Alphabet flashcards from Ed-U-Cards, 1970s.
Do your remember in elementary school your teacher would give you vocabulary words on Monday then quiz you on Friday? Yeah, this is one of those books of word lists you got taught and drilled on. Somewhere, first graders did use typewriters, this wasn’t a spelling test with paper and pencil. The course was developed in 1968, and this is a 1986 edition…. shortly after the typewriters were starting to be replaced with Apple // computers.
Flashcards for learning German, 1950s. Achtung! And they felt compelled to make a language that’s a challenge enough to learn the syntax of even tougher by using a High German gothic font for the German text.
Here is an interesting article I came across in The Atlantic.
The story of a Teacher and how we portray our lives to others in the field. What are your thoughts?
I liked Devon. We were all first and second-year teachers in that seminar—peers, in theory—but my colleague Devon struck me as a cut above. I’d gripe about a classroom problem, and without judgment or rebuke, he’d outline a thoughtful, inventive solution, as if my blundering incompetence was perhaps a matter of personal taste, and he didn’t wish to impose his own sensibilities. When it fell upon us each to share a four-minute video of our teaching, I looked forward to Devon’s. I expected a model classroom, his students as pious and well-behaved as churchgoers.
Instead, the first half of Devon’s four-minute clip showed him fiddling with an overhead projector; in the second half, he was trotting blandly through homework corrections. The kids rocked side to side, listless. For all his genuine wisdom, Devon looked a little green, a little lost.
He looked, in short, like me.
Teachers self-promote. In that, we’re no different than everyone else: proudly framing our breakthroughs, hiding our blunders in locked drawers, forever perfecting our oral résumés. This isn’t all bad. My colleagues probably have more to learn from my good habits (like the way I use pair work) than my bad ones (like my sloppy system of homework corrections), so I might as well share what’s useful. In an often-frustrating profession, we’re nourished by tales of triumph. A little positivity is healthy.
But sometimes, the classrooms we describe bear little resemblance to the classrooms where we actually teach, and that gap serves no one.
Any honest discussion between teachers must begin with the understanding that each of us mingles the good with the bad. One student may experience the epiphany of a lifetime, while her neighbor drifts quietly off to sleep. In the classroom, it’s never pure gold or pure tin; we’re all muddled alloys.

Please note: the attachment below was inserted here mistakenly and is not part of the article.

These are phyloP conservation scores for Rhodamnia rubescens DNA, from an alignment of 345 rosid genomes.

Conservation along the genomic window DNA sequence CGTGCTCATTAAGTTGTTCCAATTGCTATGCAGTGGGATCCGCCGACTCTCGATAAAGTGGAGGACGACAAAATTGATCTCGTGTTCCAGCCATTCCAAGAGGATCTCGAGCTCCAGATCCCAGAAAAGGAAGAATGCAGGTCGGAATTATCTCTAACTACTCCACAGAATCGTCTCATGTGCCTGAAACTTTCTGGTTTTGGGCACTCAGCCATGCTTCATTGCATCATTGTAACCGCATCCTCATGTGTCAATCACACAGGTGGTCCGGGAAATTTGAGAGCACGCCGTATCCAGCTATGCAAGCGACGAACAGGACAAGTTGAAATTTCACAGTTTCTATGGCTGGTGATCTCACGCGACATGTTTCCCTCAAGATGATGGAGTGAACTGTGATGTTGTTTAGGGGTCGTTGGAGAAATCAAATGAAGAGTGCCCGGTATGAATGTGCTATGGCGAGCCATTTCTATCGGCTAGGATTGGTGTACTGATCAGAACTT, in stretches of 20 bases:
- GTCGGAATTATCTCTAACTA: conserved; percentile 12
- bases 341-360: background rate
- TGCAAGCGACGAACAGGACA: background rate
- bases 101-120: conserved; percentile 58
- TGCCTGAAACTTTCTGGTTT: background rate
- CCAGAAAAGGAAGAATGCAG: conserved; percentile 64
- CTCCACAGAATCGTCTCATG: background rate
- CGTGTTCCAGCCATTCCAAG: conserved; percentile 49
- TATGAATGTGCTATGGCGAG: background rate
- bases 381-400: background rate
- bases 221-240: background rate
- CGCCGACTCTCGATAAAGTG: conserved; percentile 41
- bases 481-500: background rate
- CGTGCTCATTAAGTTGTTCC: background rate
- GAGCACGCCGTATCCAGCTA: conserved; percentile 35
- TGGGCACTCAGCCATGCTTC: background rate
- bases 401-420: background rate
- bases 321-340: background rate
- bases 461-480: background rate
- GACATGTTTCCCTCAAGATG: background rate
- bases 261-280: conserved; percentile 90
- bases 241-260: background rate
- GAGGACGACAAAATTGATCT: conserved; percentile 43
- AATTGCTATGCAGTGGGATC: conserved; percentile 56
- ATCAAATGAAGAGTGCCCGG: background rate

I taught once alongside a first-year teacher, Lauren, who didn’t grasp this. As a result, she compared herself unfavorably to everyone else. Every Friday, when we adjourned to the bar down the street, she’d decry her own flaws, meticulously documenting her mistakes for us, castigating herself to no end. The kids liked her. The teachers liked her. From what I’d seen, she taught as well as any first-year could. But she saw her own shortcomings too vividly and couldn’t help reporting them to anyone who’d listen.
She was fired three months into the year. You talk enough dirt about yourself and people will start to believe it.
Omission is the nature of storytelling; describing a complex space—like a classroom—requires a certain amount of simplification. Most of us prefer to leave out the failures, the mishaps, the wrong turns. Some, perhaps as a defensive posture, do the opposite: Instead of overlooking their flaws and miscues, they dwell on them, as Lauren did. The result is that two classes, equally well taught, may come across like wine and vinegar, depending on how their stories are told.
Take the first year I taught psychology. I taught one section; my colleague Erin taught the other.
When I talked to Erin that semester, she’d glow about her class. Kids often approached her in the afternoons to follow up on questions, and to thank her for teaching their favorite course. Her students kept illustrated vocab journals totaling hundreds of words. They drew posters of neurons, crafted behaviorist training regimes, and designed imaginative “sixth senses” for the human body. Erin’s mentor teacher visited monthly and dubbed it an “amazing class” with “incredible teaching.”
Catch me in an honest mood, and I’ll admit that I bombed the semester. I lectured every day from text-filled overhead slides. Several of my strongest students told me that they hated the class and begged for alternative work. I wasted three weeks on a narrow, confining research assignment, demanding heavy work with little payoff. One student openly plagiarized another. I wound up failing several students who, in hindsight, I should have passed. Yet I know that this apparent train wreck of a class was, in truth, no worse than Erin’s.
That’s because I made Erin up. The two classes described above were the same class: mine. Each description is true, and neither, of course, is wholly honest.
I’m as guilty as anyone of distorting my teaching. When talking to other teachers, I often play up the progressive elements: Student-led discussions. Creative projects. Guided discovery activities. I mumble through the minor, inconvenient fact that my pedagogy is, at its core, deeply traditional. I let my walk and my talk drift apart. Not only does this thwart other teachers in their attempts to honestly evaluate my approach, but it blocks my own self-evaluation. I can’t grow properly unless I see my own work with eyes that are sympathetic, but clear and unyielding.